So, the Astros' Brass Did Know
Note to conspiracy theorists:
Stop it. Please. It's a fool's errand.
If any of them exist anymore, sooner or later, they collapse under the weight of social media and their own human stupidity.
Just ask the Houston Astros.
Well, using electronics and trash cans to win a World Series musta been the winning entry in 2017.
- Pull up an in-game live feed,
- Log the catchers' signs and the type of pitch that was thrown into an Excel spreadsheet,
- Apply an algorithm to decipher what each sign meant, and
- Relay that information to a baserunner,
- Who would relay it to the hitter.
Inquiring minds have reached the stage now that they've fingered the ultimate ringleaders as Astros' front office dudes.
The Wall Street Journal has dug up a couple a 2017 email to GM Jeff Luhnow from Houston's director of advance information -- now, there's a fitting title -- that actually mentioned the system and sign-stealing department:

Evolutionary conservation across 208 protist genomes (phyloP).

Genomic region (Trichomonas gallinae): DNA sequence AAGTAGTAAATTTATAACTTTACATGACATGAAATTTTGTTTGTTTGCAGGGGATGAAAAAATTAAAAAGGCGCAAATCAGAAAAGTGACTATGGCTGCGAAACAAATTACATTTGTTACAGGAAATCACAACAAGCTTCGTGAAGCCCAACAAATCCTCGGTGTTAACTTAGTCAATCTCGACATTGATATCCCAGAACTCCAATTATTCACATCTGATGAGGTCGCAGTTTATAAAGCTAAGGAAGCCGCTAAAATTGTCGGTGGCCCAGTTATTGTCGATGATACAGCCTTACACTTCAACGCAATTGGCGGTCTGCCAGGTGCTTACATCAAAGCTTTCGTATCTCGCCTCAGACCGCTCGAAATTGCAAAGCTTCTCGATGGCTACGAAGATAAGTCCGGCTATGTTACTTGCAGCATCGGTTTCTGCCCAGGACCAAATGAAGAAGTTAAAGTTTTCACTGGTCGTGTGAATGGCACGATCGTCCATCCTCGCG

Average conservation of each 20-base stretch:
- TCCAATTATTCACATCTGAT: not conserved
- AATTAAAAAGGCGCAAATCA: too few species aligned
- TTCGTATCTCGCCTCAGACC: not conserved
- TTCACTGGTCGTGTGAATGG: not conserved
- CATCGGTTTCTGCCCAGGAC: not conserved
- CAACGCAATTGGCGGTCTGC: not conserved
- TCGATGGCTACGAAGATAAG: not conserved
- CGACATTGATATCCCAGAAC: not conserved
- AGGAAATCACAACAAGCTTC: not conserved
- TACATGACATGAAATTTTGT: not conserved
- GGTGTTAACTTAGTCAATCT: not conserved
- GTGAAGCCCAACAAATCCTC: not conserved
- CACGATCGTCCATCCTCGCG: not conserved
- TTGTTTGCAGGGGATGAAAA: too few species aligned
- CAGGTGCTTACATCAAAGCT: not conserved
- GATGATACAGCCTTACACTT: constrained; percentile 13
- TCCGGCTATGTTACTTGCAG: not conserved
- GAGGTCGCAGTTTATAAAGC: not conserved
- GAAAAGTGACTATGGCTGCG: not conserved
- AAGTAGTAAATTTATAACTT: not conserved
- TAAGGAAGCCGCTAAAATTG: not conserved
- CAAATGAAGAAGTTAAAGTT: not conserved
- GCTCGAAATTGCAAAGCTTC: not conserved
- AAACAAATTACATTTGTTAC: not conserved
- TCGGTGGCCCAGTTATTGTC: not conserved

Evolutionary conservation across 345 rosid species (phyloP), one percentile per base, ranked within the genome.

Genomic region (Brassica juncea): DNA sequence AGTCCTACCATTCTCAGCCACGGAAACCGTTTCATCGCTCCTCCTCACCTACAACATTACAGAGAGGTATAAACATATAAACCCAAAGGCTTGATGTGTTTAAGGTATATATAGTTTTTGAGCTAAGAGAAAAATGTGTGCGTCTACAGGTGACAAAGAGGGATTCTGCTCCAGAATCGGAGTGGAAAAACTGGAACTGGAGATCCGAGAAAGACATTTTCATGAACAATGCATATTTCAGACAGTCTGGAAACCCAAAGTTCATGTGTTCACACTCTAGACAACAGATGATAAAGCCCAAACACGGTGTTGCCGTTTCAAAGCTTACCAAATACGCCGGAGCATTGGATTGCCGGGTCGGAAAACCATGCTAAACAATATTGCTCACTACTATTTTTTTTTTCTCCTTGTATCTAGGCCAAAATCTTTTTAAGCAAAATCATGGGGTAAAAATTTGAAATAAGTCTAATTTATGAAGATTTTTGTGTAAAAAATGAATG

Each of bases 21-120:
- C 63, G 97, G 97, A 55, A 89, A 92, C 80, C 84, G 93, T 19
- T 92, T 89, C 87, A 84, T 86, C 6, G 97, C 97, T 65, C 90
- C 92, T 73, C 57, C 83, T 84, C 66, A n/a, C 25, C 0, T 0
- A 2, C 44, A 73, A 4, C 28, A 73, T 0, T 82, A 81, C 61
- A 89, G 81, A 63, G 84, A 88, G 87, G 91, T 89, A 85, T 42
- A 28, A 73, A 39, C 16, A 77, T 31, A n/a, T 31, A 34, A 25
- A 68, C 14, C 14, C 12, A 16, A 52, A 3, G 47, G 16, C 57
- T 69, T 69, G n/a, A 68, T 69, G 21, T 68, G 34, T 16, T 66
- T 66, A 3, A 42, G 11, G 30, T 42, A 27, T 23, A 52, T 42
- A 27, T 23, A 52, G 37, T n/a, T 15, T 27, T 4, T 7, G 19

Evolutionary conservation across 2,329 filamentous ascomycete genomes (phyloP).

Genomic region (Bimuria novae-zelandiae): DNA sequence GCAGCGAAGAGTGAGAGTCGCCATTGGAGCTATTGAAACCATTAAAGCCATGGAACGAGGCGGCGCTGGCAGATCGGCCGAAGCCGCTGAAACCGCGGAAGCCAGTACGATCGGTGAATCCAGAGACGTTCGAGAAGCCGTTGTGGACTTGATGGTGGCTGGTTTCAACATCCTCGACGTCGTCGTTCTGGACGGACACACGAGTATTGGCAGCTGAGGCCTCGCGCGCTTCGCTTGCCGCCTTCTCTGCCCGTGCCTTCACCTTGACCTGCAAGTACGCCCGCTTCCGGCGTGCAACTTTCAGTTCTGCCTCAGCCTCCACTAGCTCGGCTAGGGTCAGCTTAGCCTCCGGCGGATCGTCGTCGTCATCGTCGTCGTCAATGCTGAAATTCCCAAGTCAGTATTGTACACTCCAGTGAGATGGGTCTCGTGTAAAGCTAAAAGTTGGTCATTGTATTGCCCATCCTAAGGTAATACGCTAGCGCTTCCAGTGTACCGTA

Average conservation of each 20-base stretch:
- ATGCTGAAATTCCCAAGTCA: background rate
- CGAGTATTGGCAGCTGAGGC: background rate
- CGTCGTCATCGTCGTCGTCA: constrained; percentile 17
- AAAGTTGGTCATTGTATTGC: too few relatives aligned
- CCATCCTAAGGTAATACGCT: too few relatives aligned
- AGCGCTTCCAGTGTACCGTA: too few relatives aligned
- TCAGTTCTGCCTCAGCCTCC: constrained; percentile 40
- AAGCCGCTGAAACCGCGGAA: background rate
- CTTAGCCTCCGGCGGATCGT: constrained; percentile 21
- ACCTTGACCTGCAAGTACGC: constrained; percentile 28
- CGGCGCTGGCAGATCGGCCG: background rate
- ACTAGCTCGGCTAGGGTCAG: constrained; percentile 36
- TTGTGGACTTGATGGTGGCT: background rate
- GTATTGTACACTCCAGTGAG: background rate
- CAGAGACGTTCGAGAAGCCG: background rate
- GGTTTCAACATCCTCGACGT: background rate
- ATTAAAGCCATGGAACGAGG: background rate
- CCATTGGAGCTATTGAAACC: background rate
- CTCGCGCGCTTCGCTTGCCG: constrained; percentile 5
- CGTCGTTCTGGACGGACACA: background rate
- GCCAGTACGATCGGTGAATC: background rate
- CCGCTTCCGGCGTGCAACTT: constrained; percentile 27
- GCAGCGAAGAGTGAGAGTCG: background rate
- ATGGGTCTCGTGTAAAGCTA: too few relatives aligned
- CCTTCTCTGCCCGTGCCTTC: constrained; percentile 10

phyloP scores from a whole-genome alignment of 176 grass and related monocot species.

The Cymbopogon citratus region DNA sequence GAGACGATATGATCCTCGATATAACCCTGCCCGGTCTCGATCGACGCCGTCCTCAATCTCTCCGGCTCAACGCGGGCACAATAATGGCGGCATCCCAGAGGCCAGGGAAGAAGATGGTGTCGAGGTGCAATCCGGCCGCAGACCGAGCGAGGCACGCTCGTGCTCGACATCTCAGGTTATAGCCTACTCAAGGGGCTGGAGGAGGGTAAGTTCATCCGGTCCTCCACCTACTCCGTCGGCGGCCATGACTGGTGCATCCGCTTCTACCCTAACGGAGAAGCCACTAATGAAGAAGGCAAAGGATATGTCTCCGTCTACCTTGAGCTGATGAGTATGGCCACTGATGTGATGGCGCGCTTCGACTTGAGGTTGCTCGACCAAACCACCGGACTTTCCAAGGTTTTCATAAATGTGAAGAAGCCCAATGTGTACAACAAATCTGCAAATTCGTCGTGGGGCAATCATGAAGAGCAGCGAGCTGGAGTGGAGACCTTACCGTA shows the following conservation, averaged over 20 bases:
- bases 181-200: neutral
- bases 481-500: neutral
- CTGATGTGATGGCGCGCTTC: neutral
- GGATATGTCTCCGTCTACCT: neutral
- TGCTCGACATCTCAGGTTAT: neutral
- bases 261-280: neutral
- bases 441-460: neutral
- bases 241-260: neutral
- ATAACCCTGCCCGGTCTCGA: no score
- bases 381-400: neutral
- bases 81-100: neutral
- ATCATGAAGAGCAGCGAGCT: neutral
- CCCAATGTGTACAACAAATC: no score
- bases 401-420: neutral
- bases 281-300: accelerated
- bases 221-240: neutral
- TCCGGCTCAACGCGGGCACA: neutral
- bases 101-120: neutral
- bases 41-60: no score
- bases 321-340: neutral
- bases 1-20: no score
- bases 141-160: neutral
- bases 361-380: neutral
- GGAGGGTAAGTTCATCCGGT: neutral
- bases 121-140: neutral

[O]ur dark arts, sign-stealing department has been less productive in the second half as the league has become aware of our reputation and now most clubs change their signs a dozen times per game.
Another email uncovered a 'Stros special assistant suggesting the use of cameras in the 2017 post-season:
One thing in specific we are looking for is picking up signs coming out of the dugout. What we are looking for is how much we can see, how we would log things, if we need cameras/binoculars, etc. So go to game, see what you can [or can't] do and report back your findings.
What's more, an intern gave Luhnow a PowerPoint presentation in 2016 about Codebreaker and assumed the GM knew it'd be used in games because that's where the value would be.
For the record, all three of those dudes are still employed by the Astros.
How in the name of Eric Snowden did this crowed ever think they could keep everything quiet?
There's surely more to come.